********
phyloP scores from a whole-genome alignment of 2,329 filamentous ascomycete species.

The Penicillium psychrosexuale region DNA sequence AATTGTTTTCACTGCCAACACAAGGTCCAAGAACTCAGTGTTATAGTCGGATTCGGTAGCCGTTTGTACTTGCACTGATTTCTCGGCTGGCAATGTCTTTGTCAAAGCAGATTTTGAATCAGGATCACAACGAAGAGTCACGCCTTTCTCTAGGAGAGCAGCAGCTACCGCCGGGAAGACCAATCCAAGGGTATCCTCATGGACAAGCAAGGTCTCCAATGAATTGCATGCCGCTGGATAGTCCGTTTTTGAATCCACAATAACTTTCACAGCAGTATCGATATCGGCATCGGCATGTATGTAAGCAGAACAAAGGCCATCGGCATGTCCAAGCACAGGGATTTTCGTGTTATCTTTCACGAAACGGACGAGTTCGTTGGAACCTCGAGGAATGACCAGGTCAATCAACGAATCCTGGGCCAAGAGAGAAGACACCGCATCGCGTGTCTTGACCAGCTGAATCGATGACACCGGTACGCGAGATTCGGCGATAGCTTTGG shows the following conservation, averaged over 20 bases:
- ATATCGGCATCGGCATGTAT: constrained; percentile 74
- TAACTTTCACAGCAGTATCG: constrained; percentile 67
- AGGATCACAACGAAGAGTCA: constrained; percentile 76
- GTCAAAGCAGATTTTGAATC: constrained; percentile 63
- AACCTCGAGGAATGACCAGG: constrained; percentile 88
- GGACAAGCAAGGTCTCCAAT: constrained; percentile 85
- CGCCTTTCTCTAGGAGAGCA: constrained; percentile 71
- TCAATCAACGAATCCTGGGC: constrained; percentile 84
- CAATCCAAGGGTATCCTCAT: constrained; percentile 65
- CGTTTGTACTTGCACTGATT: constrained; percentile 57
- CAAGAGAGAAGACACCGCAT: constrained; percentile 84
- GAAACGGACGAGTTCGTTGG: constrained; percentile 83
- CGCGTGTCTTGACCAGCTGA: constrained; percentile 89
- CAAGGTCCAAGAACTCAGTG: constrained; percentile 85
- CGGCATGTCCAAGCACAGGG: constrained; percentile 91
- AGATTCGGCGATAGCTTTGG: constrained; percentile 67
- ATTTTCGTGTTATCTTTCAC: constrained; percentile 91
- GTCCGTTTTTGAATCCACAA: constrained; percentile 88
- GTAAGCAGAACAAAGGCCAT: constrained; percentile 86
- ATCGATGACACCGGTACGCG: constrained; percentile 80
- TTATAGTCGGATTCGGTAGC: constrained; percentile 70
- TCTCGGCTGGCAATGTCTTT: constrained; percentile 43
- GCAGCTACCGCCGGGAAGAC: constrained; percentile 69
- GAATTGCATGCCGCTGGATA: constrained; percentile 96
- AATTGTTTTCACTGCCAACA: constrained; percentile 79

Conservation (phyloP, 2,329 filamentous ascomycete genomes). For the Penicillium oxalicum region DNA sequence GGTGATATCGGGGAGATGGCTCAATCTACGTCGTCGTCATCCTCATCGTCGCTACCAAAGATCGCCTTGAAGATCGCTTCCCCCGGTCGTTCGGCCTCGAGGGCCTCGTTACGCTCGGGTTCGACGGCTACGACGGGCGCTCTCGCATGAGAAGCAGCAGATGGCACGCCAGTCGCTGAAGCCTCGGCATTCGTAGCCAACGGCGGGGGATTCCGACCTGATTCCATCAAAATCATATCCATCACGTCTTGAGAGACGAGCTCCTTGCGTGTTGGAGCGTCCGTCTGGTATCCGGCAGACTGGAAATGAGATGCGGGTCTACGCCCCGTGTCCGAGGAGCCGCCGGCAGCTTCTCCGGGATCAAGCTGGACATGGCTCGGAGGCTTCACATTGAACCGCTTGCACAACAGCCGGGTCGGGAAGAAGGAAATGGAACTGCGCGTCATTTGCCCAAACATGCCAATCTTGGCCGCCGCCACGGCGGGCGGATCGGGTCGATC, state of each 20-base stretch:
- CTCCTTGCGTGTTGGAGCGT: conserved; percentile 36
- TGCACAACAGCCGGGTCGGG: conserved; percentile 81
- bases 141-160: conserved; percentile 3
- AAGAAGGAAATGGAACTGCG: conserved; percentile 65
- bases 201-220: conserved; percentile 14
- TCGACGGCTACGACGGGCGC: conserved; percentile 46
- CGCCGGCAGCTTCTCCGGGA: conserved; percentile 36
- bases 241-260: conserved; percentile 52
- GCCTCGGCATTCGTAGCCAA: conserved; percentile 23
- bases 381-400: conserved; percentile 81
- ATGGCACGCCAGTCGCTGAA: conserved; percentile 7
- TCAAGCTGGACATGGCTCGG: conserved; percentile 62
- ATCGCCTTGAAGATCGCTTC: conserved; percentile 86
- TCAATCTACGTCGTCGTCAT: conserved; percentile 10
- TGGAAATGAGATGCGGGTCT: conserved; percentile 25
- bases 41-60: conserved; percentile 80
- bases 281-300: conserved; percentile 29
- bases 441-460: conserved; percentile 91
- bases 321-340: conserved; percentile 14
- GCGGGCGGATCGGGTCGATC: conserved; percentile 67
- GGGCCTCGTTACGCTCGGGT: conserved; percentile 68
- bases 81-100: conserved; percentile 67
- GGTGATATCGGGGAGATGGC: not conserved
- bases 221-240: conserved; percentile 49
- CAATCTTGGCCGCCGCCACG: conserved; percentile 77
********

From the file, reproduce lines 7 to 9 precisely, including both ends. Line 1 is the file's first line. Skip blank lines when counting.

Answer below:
- AACCTCGAGGAATGACCAGG: constrained; percentile 88
- GGACAAGCAAGGTCTCCAAT: constrained; percentile 85
- CGCCTTTCTCTAGGAGAGCA: constrained; percentile 71